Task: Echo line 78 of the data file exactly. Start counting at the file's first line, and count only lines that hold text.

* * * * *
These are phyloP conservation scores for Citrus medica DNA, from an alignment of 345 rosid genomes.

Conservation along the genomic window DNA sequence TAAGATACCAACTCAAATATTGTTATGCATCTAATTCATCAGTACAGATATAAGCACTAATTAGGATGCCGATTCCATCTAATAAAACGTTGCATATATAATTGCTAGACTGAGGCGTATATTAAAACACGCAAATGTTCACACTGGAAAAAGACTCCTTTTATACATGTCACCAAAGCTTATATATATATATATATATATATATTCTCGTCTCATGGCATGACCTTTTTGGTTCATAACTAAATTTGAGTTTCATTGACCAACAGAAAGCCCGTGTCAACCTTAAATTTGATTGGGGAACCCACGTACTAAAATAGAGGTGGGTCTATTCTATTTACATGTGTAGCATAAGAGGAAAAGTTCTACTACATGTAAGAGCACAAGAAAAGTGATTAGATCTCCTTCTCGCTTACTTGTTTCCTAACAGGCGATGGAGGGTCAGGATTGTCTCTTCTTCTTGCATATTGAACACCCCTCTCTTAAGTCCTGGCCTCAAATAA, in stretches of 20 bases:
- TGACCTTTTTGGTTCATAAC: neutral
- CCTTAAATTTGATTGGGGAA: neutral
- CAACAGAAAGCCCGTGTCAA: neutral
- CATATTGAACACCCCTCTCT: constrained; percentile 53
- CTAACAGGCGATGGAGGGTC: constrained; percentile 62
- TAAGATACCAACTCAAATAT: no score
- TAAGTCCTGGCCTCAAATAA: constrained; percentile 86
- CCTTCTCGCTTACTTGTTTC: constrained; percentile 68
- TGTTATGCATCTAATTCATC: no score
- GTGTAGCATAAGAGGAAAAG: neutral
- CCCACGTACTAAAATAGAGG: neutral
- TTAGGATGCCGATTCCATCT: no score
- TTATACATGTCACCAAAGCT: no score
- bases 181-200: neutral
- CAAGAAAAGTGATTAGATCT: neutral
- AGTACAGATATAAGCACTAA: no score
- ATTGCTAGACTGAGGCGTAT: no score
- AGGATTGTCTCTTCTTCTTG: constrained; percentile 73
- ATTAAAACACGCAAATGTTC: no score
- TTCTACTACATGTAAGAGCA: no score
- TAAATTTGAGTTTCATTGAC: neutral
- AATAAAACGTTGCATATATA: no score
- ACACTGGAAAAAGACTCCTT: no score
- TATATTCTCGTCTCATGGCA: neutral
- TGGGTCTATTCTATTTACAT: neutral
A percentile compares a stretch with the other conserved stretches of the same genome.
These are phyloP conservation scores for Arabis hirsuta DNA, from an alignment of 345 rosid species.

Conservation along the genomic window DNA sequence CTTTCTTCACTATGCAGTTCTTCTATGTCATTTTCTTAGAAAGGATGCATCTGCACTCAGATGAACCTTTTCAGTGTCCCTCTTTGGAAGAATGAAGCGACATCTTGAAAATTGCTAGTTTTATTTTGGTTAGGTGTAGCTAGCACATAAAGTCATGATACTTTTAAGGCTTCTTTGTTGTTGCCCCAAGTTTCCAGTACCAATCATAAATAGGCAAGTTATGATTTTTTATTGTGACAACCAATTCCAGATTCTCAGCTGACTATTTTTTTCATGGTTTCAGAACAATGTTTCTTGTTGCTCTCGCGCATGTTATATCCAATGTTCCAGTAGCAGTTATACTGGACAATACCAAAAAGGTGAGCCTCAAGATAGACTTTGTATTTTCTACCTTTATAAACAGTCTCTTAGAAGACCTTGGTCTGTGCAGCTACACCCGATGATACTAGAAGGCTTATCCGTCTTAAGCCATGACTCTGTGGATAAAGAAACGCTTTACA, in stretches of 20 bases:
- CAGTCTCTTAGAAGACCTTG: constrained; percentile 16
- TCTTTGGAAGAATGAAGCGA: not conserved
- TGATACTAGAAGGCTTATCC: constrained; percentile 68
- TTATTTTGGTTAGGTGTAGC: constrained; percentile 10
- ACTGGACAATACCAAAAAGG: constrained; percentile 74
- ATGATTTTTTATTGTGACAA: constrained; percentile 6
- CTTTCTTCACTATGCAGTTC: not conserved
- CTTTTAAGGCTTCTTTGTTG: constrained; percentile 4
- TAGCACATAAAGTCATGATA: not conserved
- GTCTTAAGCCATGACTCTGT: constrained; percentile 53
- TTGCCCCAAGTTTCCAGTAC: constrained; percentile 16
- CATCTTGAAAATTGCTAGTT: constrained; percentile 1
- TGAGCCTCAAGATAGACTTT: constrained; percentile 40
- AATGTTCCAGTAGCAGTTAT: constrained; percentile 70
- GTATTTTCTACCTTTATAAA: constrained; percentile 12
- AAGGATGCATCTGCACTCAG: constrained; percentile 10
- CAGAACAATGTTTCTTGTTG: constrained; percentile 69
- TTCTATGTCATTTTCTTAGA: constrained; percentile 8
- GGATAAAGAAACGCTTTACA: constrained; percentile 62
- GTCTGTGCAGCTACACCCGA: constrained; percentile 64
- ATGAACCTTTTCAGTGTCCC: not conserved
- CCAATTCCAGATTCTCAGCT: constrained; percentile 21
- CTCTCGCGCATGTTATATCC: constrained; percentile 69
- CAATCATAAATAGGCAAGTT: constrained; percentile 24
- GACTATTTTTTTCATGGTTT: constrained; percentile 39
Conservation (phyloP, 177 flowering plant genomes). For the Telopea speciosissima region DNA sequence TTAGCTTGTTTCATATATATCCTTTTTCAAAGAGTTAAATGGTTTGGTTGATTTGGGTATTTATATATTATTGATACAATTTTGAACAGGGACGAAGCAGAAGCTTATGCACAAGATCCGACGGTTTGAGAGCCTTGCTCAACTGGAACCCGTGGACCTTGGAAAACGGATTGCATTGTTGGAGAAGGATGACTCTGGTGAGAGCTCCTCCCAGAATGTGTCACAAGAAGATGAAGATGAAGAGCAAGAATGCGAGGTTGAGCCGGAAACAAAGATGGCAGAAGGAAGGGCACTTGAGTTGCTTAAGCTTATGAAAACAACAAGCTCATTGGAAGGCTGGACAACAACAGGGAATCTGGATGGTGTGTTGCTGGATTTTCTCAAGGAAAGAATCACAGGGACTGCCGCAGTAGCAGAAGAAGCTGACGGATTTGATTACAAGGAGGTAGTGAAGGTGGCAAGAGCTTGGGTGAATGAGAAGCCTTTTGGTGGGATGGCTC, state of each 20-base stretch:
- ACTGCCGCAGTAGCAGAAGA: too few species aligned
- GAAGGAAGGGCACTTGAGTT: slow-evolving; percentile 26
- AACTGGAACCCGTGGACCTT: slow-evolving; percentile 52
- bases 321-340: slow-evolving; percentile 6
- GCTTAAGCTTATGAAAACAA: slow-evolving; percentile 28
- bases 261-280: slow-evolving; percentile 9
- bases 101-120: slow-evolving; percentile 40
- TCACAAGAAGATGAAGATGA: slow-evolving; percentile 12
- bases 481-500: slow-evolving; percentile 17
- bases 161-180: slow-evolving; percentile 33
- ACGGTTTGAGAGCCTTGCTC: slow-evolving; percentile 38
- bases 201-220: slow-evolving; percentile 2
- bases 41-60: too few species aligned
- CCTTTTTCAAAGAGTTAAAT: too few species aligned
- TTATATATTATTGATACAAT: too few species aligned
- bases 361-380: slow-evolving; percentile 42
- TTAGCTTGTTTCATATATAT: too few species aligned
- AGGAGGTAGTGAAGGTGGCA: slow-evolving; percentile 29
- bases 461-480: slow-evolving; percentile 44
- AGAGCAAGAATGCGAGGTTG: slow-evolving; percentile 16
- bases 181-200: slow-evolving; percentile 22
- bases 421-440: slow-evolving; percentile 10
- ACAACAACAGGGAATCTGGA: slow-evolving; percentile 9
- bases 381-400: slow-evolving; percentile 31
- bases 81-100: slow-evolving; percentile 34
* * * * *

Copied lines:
- bases 421-440: slow-evolving; percentile 10